• BRINGING PACIFIC DANCE TO THE WORLD

Children in art do better

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The VOU school was featured in a story for The Fiji Times on 12 December 2014

Children develop a more analytical mind when they are engaged in art programs during their formative years. This belief and actual observation has fuelled VOU Dance Fiji’s children’s dance school program, its director Sachiko Soro said.

Mrs Soro says this is one of the reasons the company prioritises learning and development for school students. The dance pioneer made the comments ahead of the staging of its fourth annual school concert to be held tomorrow at the Suva Civic Centre.

This is the second one of the year for the fourth year going and Mrs Soro says this particular event showcases the smallest ever number for the school, with 100 students between the ages of three and 65.

One of a handful of independent dance companies in the country, VOU Dance has showcased Fijian versions of various dance genres including indigenous Fijian meke, hip hop, Jazz, contemporary and others.

“I just really think it’s important to get your kid into some form of art, any form of art actually gives children an opportunity to develop a questioning mind, to learn how to problem solve.

“If they’re going to create a dance, they have to think about which way they are going to turn, what they’re going to wear, what music they’re going to use, what they’re going to dance about and all these series of questions is so important towards developing the way we think,” Mrs Soro said.

“We find that children whose parents maintain an art component in their lives tend to do very well in school whereas the ones who get pulled out during exam time, not as well.”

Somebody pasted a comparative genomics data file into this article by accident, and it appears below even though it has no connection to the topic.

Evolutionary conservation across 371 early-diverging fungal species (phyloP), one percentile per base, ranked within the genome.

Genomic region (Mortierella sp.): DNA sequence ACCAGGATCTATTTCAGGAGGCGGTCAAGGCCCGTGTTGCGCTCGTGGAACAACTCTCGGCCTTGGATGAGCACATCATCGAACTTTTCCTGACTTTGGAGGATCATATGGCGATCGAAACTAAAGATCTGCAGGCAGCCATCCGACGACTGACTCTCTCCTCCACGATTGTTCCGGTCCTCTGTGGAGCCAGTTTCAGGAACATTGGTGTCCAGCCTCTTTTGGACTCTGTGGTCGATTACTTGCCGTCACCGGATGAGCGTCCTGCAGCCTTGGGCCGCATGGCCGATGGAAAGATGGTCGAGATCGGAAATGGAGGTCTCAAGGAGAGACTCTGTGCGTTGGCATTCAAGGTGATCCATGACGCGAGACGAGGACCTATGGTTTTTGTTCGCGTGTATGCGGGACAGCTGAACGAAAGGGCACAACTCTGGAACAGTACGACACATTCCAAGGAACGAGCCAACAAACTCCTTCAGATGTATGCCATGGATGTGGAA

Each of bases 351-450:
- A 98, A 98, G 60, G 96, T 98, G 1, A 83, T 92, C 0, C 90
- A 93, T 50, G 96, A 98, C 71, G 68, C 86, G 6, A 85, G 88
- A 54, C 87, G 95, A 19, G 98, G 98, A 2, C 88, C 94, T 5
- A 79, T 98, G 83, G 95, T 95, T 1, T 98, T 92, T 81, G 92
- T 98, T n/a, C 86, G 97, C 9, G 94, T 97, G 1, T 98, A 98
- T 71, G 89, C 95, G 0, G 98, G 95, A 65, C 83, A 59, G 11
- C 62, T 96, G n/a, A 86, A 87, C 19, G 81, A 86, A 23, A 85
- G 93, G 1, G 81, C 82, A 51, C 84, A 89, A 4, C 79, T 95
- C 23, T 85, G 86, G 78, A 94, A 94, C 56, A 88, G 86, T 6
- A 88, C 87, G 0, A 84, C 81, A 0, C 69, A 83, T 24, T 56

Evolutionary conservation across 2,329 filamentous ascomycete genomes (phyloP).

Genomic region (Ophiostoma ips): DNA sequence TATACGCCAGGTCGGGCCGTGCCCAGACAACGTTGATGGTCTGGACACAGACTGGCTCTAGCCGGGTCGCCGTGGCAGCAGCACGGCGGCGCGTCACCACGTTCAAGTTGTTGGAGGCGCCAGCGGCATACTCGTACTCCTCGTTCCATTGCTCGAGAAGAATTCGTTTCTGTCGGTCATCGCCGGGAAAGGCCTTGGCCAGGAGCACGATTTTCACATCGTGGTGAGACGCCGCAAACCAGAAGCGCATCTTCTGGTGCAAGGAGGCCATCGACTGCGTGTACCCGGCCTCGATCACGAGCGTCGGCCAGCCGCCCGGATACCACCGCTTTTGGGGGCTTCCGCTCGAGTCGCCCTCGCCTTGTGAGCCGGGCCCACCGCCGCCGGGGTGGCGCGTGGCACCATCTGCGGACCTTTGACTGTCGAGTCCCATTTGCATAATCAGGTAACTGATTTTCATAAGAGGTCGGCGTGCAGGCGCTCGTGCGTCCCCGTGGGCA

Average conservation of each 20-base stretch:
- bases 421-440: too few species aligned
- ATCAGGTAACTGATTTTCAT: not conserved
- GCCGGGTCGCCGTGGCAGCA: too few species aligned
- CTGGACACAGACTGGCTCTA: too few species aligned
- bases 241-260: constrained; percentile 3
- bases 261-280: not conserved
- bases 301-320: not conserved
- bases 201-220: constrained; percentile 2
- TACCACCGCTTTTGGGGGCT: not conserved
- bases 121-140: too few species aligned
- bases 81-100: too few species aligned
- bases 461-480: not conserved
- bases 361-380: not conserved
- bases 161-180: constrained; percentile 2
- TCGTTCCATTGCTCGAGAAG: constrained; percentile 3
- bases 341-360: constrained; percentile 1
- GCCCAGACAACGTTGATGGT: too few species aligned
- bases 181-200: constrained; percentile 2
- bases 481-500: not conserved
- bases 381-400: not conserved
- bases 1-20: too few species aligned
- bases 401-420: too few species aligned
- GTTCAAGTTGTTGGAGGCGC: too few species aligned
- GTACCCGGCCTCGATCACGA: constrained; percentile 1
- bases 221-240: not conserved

Tomorrow’s concert will be particularly special as two choreographers in residence, one from the US and the other European have been part of VOU’s teaching staff for the term recently ended.

Kevin Yee Chan (US) and Simone S Wierød (Denmark) are the choreographers in residence, a program Vou organises each year to develop the company’s dance repertoire.

“Residencies provide a two-way learning opportunity for the teachers and the students. For the teachers, it is the path to growing their choreography career and also a bigger opportunity to have dancers producing their work,” Mrs Soro said.

Yee Chan said while he was excited to be working with Fijian students, he was also more grateful to be able to learn from them.

“As artists, we never stop learning and growing. Part of being an artist is being open to new sources of inspiration and adding them to your toolbox for growth. This has been a vital part of my work as a choreographer thus far.”

Tomorrow’s concert will be held at 7pm at the Suva Civic Centre and tickets are $5 at the door.

* Lice Movono-Rova is a freelance writer for An Islandher.

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